The Ring

Easy to insert, works like the pill, keeps you protected for a month at a time.

The ring (brand name: NuvaRing) is a small, bendable ring that you insert into your vagina. You leave it in place for three weeks at a time, then take it out for the fourth week. The ring works by giving off hormones that prevent your ovaries from releasing eggs. The hormones also thicken your cervical mucus, which helps to block sperm from getting to the egg in the first place.


The ring’s really effective when used perfectly, but many find it tough to be perfect.

Perfect Use


Typical Use


Side Effects

Most common—yet temporary—effects are irregular bleeding, breast tenderness, and nausea.


Ring in. Wait 3 weeks. Ring out. Wait 1 week. Repeat.


Anywhere from $0-$55 a month.

How do I get it?

Need to visit a doctor or health center for your initial prescription.

Find a Clinic

Find your local health center here.

  • Comfortable with your body

    If you’re not okay with putting your fingers inside yourself, the ring probably isn’t for you. It’s a lot like putting in a tampon, though. If you can do that, you’re good to go.

    Relatively little effort each month

    If you’re the kind of person who would have trouble remembering to take a pill every day, the ring might be a good option. You only need to remember to do something twice a month.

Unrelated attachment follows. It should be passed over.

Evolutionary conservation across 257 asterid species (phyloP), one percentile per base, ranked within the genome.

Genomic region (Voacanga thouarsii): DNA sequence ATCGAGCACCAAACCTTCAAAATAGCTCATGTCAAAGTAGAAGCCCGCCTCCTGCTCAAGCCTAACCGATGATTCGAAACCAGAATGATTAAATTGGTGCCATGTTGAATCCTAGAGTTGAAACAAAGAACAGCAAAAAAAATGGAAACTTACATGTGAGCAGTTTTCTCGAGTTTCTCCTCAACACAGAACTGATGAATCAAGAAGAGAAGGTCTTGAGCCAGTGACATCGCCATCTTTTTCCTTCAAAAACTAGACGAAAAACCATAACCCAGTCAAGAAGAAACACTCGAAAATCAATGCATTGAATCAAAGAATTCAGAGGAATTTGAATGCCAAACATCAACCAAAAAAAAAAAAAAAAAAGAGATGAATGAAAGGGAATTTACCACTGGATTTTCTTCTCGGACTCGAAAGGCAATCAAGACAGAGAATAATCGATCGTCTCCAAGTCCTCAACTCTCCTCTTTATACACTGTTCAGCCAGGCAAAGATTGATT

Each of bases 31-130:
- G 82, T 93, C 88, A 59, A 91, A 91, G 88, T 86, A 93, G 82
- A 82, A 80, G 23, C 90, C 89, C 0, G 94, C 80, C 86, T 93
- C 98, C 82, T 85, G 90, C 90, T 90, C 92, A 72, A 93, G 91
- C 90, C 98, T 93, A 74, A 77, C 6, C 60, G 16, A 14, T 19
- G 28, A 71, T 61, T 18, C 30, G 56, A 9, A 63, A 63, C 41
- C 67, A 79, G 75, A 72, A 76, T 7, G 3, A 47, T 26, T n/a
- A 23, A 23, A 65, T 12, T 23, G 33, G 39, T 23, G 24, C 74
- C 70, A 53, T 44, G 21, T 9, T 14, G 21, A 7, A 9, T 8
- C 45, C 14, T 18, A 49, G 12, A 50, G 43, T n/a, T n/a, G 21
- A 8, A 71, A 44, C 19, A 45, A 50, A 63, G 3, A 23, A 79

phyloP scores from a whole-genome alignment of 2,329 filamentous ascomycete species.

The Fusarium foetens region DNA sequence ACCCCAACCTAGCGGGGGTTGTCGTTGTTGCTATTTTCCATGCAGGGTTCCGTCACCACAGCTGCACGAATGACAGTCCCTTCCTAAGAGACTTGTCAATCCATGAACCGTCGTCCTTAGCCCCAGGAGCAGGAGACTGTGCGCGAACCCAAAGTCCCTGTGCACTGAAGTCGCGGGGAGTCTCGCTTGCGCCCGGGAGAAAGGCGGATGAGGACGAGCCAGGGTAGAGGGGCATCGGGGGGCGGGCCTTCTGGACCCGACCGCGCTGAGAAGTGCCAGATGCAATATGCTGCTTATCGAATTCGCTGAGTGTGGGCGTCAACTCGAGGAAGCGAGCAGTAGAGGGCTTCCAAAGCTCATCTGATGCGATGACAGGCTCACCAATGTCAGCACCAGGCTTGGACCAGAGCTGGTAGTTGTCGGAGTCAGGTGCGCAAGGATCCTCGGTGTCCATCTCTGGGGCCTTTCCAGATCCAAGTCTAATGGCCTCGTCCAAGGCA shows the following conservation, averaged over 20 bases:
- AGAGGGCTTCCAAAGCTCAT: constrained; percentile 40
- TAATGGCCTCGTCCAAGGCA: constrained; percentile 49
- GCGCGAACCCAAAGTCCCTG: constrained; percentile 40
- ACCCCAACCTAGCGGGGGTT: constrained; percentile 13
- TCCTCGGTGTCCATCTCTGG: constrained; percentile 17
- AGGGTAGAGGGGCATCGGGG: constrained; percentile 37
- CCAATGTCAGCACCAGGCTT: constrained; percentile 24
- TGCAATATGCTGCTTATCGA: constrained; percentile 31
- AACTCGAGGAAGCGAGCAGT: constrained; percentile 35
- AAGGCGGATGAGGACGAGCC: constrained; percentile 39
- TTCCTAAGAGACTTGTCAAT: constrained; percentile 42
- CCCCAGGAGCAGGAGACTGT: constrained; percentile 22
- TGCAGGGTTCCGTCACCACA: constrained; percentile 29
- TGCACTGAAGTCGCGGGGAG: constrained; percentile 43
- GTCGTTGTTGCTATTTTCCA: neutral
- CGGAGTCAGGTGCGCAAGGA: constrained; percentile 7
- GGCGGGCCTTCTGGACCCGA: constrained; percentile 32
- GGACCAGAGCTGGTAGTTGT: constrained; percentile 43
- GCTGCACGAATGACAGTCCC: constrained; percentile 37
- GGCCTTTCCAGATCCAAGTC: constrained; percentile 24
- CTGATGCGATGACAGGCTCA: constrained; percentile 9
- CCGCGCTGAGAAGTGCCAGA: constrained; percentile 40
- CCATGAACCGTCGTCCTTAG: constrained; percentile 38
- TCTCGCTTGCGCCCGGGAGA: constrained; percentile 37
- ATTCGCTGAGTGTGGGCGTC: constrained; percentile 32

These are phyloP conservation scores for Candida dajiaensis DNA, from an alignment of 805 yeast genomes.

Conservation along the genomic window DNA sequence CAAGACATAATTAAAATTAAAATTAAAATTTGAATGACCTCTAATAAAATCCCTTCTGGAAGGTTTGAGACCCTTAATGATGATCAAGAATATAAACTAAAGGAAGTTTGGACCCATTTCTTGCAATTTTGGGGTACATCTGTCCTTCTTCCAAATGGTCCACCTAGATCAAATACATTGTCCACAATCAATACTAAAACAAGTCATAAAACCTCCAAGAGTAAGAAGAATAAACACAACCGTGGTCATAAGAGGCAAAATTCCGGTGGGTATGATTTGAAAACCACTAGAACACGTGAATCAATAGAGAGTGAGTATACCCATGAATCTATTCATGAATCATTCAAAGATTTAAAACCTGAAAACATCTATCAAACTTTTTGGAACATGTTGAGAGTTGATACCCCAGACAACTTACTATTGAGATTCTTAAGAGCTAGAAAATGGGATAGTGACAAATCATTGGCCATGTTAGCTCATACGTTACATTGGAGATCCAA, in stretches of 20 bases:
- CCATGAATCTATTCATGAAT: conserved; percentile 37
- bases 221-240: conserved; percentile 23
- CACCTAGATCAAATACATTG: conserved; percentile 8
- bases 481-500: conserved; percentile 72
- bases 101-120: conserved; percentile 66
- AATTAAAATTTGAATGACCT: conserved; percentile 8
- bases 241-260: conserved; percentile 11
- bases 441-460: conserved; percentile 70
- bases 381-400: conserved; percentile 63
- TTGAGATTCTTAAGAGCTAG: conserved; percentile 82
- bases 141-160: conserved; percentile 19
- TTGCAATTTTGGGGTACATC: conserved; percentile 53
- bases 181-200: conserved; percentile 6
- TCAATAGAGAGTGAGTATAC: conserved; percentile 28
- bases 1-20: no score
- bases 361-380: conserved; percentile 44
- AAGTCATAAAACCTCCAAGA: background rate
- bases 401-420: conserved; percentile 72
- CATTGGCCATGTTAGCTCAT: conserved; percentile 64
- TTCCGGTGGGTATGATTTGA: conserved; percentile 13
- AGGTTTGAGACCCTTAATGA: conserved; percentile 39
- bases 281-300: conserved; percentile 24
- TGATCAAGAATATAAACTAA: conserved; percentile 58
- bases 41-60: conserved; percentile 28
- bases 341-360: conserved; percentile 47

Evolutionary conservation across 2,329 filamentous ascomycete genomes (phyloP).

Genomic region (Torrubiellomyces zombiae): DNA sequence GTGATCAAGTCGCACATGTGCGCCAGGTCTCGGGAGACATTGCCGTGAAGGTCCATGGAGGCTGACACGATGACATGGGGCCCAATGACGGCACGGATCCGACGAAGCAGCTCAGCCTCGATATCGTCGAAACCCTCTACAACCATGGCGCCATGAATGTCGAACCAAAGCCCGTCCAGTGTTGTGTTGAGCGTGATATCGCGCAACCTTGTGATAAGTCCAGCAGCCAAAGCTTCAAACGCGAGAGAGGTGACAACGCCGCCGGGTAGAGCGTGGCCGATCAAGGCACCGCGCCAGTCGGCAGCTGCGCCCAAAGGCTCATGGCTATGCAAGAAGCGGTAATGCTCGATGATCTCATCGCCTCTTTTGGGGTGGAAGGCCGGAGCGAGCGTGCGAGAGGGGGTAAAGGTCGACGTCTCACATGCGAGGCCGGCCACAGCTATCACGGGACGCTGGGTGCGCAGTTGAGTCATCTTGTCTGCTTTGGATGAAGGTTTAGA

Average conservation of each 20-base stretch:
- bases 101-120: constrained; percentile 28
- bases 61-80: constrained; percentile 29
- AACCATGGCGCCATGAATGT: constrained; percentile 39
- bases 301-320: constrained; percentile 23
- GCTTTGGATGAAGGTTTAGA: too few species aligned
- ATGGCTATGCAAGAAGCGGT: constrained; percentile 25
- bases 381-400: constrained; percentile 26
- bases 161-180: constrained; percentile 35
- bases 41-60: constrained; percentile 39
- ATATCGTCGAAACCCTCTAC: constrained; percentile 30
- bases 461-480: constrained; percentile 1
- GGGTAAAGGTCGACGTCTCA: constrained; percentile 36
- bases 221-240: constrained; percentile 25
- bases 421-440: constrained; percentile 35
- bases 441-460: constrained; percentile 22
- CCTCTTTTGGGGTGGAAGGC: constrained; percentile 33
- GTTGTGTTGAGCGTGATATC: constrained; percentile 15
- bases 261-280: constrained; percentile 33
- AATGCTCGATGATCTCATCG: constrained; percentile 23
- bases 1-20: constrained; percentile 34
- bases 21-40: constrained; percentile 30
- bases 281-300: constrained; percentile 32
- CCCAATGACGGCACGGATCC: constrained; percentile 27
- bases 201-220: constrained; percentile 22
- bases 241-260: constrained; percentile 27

Storage and privacy

    If you’re storing the ring for more than 4 months, it needs to be stored in the refrigerator. So if you don’t want your boyfriend (or anyone else) to know you’re using it, this could be a problem. The rings you’re waiting to use in the future should be kept in the fridge. Also, some guys say they can feel the ring when you’re having sex.

    A lower dose of hormones

    The ring uses a lower dose of hormones than other methods, so there’s less chance of negative side effects.

    Smokers over 35, beware

    For those over 35 years old, smoking while using the ring increases the risk of certain side effects. If you’re younger, why not quit smoking now and save yourself the trouble in the future?

    The pregnancy question

    You’ll return to fertility (that’s just another way of saying you’ll go back to being able to get pregnant) quickly after going off the ring. So don’t take any chances. If you’re not ready for a baby, protect yourself.

  • This method may be free or low-cost for you.

    The NuvaRing costs a bit more per month than similar methods. We’re talking about $80 without insurance. But you only have to take out the old one and insert a new one every month.


    • With Medicaid: Free or a small co-pay
    • With insurance: $0. Great news. Preventive health services like birth control are covered for no additional charge now.